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Why I Eat White Rice Over Brown

Updated: Mar 5

Everyone thinks #brownrice is healthier because it has more nutrients and won’t spike your blood sugar as much. Although they are not entirely wrong, these benefits are very minimal and contradicting.

First off, rice, in general, is not a nutrient-dense food and should only be a small part of one’s healthy balanced diet. Brown rice has slightly more vitamins than white rice, but it is not enough to make any difference in your health. However, brown rice can be quite aggravating for people with digestive troubles, whereas #whiterice is known to #heal and nourish the stomach in Traditional Chinese Medicine. This is why.


Brown rice (and black rice, wild rice etc.) are full of phytates, which are anti-nutrients. Phytates bind to essential minerals like zinc, iron, calcium, magnesium and prevent them from being absorbed into your cells. Phytates can also inhibit pepsin and amylase, which are crucial digestive enzymes needed to break down protein and sugar. This will throw off your digestion- especially if you are low in stomach acid (which most of us are). Although #antinutrients are in lots of foods and are not bad for you by any means, you should not be consuming a lot of them in their raw form especially if you have digestive issues. Soaking all your #grains, legumes, nuts (these all contain phytates and lectins) are a great way to help break down these anti-nutrients. Think of white rice as like the peeled version of brown rice, but that ‘peel’ is what chemically protects the plant from being eaten. Brown rice has the bran and the germ intact which irritates your gut lining contributing to leaky gut, autoimmune disorders, food allergies etc. However, white rice only has the germ intact and a lot less phytic acid. In addition, brown rice used to get covered in arsenic based pesticides and although banned now, there is still traces left.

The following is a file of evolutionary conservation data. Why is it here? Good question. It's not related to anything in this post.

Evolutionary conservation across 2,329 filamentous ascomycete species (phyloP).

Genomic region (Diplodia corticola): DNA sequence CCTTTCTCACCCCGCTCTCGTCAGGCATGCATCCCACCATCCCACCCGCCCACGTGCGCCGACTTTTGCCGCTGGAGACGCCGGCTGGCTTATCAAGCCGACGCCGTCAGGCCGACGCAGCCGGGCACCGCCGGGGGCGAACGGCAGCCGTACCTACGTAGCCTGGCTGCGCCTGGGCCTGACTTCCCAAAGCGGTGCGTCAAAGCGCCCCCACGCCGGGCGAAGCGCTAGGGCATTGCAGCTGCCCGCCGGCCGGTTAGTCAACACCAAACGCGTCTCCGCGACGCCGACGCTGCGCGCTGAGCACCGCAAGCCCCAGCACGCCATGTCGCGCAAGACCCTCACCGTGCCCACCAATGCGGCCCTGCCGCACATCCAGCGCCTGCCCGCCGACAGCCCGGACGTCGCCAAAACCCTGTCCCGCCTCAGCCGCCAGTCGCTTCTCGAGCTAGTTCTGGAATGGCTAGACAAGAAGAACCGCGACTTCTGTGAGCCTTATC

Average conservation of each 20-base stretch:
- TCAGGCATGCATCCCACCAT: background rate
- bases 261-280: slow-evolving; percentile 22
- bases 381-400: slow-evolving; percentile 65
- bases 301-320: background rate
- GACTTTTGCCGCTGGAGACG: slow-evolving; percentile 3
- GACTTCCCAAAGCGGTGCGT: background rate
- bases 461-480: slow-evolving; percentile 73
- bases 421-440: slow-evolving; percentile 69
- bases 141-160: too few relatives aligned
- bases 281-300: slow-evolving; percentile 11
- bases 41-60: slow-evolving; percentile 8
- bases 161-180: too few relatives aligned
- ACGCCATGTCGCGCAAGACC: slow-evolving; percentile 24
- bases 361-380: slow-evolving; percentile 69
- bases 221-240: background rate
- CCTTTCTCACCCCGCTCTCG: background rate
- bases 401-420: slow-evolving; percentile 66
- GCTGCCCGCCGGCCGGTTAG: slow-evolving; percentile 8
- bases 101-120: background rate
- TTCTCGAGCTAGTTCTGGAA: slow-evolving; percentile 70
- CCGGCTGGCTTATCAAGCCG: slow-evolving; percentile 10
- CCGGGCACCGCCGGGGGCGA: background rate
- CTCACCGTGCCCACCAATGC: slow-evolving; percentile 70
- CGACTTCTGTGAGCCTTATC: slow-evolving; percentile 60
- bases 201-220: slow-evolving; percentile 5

Okay, but what if you’re #insulin resistant and are trying to control your blood sugar levels? All grains will spike your blood sugar, and yes, since white rice is an easily absorbed form of glucose, it will spike your blood sugar a little faster than brown rice. But again, not enough to negatively affect your health. After all, white rice is only rated as a medium glycemic index food. If you have known #bloodsugar issues, you should be pairing or cooking with high-quality saturated fat and protein to cut the glycemic load. I cook my white rice in full-fat coconut milk for this reason (also makes it taste better!).

Best,

Katie xx

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